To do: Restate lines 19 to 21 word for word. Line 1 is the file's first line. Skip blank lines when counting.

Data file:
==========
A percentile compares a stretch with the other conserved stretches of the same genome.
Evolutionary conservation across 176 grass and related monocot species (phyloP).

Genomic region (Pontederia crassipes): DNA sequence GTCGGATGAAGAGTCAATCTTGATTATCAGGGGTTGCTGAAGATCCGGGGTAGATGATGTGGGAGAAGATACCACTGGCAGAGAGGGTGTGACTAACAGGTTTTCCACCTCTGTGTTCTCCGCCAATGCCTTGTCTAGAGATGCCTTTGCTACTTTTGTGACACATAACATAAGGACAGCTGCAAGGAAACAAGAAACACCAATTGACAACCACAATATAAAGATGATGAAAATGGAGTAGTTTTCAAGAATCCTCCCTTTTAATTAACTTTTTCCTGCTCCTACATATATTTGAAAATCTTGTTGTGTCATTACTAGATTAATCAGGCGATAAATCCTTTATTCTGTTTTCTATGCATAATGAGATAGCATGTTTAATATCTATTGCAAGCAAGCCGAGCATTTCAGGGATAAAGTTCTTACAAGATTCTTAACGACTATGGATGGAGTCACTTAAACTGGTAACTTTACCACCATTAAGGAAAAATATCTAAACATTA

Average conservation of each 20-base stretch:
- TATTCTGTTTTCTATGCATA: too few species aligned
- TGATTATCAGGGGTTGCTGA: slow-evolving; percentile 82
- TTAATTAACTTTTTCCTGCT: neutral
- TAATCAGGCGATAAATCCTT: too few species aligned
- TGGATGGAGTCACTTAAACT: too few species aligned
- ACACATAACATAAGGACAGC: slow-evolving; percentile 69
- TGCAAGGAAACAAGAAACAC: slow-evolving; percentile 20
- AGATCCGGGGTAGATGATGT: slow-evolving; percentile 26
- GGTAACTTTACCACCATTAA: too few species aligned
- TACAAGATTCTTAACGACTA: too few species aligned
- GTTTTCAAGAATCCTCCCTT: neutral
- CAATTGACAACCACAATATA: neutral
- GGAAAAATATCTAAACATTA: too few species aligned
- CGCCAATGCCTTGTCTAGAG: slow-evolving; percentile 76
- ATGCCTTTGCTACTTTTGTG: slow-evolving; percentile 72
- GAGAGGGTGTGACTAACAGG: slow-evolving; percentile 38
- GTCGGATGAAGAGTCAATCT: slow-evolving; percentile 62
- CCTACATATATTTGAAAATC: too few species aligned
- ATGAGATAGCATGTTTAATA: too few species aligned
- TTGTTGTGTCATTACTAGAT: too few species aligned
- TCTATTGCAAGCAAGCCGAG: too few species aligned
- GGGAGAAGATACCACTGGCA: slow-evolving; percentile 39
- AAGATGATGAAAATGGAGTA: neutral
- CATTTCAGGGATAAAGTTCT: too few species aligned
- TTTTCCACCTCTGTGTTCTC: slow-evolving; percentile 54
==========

- ATGCCTTTGCTACTTTTGTG: slow-evolving; percentile 72
- GAGAGGGTGTGACTAACAGG: slow-evolving; percentile 38
- GTCGGATGAAGAGTCAATCT: slow-evolving; percentile 62